The geography of the Masurian Lakes is well represented through the map. The terrain shapes the decision making by the player that emulates his historical counterparts. For example, the Germans can cut out some of First Armies units, but it’s tough. Getting around the First Army’s flanks is not easy matter, especially whiles fighting on the frontier beyond the well-developed supply network within Prussia.
The Russian Second Army is an easier target as most of the fighting happens with Prussia without some of the maneuver restrictions imposed by the game on operating on the Russian frontier. These constraints drive a historical result as fighting within Prussia leads to the conditions for effective cutting out of the Russian Corps. The second playthrough of the game saw a large envelopment happen right at Tannenberg, doing a good job of simulating a historical result.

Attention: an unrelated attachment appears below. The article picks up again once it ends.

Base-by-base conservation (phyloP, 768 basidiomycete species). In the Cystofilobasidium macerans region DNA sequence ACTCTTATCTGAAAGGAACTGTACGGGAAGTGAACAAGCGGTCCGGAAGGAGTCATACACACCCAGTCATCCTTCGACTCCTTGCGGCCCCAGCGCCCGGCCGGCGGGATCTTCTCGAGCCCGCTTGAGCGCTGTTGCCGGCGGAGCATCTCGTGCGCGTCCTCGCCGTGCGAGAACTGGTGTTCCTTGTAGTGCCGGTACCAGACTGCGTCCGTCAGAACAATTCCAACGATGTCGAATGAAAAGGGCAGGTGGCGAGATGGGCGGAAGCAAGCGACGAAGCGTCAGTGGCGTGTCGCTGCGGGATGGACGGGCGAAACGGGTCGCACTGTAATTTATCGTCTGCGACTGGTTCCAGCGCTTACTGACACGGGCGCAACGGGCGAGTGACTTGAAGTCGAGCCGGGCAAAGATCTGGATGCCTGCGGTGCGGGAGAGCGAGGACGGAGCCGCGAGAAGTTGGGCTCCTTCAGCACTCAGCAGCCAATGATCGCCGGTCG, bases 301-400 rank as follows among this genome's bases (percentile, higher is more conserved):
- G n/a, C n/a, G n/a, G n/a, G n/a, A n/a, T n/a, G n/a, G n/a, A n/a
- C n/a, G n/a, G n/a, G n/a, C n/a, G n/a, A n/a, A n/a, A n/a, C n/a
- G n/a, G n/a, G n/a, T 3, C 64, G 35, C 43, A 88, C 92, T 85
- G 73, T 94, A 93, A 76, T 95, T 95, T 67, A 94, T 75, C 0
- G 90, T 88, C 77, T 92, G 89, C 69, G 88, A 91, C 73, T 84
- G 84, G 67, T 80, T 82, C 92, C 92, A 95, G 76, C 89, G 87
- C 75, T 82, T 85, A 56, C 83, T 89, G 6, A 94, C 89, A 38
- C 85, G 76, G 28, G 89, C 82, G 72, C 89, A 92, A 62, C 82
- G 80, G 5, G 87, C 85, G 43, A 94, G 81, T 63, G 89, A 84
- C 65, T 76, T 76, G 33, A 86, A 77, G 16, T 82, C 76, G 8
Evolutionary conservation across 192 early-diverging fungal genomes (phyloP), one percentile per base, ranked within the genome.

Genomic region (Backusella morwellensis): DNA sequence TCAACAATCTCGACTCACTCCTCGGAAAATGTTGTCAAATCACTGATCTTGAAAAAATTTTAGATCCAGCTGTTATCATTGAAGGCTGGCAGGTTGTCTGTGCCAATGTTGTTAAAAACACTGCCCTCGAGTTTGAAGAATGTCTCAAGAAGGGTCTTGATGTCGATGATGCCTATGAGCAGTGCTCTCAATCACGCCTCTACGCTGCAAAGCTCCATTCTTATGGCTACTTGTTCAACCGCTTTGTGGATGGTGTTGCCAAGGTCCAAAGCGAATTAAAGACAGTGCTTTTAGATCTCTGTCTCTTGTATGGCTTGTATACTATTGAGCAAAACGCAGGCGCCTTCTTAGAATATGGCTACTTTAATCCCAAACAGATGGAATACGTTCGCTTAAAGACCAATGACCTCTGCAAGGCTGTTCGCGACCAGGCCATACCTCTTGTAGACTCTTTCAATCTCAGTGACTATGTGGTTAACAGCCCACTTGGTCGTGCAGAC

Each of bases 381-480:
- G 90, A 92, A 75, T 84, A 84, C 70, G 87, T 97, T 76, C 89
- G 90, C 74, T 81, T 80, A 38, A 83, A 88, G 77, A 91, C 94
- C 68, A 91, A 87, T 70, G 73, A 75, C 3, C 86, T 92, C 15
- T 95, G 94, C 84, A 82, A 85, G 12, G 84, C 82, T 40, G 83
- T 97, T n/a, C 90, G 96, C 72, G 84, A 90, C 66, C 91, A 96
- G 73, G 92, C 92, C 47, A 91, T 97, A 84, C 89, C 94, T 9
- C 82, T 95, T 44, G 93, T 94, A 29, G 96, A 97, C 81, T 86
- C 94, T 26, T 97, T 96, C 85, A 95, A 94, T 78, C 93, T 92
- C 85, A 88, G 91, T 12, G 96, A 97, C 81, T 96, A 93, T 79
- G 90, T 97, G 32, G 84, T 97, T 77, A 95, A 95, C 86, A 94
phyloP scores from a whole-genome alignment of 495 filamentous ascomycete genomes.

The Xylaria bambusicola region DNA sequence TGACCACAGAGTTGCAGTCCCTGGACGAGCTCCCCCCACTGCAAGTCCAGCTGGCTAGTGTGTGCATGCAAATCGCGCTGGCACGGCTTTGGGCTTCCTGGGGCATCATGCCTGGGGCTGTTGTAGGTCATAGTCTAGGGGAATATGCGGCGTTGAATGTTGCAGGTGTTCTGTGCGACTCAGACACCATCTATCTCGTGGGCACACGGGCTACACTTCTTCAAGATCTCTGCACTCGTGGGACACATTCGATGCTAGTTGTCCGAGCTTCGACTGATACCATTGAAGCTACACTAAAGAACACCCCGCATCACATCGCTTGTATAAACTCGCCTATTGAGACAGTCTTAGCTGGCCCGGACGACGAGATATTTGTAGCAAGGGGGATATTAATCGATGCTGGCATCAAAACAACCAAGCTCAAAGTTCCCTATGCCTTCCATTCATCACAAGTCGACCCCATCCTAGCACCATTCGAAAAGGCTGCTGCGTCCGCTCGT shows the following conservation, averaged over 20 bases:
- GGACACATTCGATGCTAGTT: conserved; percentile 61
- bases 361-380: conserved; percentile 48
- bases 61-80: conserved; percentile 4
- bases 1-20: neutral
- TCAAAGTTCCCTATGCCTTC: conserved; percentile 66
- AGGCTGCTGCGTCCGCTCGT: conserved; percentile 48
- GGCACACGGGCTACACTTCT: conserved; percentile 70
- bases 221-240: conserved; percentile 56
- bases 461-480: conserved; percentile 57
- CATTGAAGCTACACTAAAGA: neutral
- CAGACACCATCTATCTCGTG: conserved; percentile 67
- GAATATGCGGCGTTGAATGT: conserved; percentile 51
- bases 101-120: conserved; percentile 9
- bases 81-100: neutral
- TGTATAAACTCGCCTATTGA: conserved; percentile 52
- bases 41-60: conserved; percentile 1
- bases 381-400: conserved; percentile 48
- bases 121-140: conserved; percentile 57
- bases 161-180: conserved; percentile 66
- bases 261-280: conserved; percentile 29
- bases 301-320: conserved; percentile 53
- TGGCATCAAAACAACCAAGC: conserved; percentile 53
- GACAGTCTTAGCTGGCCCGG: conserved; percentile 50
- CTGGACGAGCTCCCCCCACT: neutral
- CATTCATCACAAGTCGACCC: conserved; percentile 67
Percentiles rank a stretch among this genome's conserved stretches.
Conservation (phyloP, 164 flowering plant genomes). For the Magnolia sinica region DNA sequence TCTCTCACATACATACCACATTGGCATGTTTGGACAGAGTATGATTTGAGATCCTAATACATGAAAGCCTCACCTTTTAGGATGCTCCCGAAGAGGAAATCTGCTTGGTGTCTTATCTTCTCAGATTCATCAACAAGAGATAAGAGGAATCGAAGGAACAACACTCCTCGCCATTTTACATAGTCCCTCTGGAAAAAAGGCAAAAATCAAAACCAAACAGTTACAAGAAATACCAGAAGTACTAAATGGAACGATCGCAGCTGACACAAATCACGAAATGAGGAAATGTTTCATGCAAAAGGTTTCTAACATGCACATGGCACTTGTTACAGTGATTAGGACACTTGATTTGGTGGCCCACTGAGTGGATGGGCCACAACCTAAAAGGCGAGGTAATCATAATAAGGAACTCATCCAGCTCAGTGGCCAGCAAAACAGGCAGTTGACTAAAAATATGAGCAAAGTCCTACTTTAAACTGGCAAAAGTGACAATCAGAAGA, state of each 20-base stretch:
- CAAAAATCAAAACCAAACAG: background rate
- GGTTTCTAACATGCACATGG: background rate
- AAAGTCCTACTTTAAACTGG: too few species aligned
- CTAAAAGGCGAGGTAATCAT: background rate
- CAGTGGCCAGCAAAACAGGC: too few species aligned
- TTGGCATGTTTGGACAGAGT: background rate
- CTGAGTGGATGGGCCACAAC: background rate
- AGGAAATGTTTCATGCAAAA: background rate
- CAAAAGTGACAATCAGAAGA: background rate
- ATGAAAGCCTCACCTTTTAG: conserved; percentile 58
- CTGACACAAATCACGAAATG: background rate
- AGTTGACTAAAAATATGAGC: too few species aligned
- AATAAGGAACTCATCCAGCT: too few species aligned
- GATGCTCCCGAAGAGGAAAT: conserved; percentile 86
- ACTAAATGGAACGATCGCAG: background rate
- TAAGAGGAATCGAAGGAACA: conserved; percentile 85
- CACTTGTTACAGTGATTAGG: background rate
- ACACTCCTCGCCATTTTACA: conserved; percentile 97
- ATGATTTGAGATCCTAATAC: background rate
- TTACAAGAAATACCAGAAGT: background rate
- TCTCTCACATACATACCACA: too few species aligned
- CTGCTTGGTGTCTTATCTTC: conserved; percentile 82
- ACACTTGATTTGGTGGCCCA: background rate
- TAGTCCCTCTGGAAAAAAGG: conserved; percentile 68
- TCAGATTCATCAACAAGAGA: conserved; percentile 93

Hindenburg’s Hour is an excellent choice to present as a solitaire game. The factors conspiring against the Russians – poor supply, broken radio codes and superior German aerial reconnaissance lend themselves to the solitaire game format.
Unlike some solitaire games, Hindenburg’s Hour does require that you exercise thought and make decisions as to where to commit your troops. The game will certainly provide replay value for several games. The unpredictable nature of the German 1st Corp and Russian armies will provide a degree of uncertainty that should help keep each game experience fresh.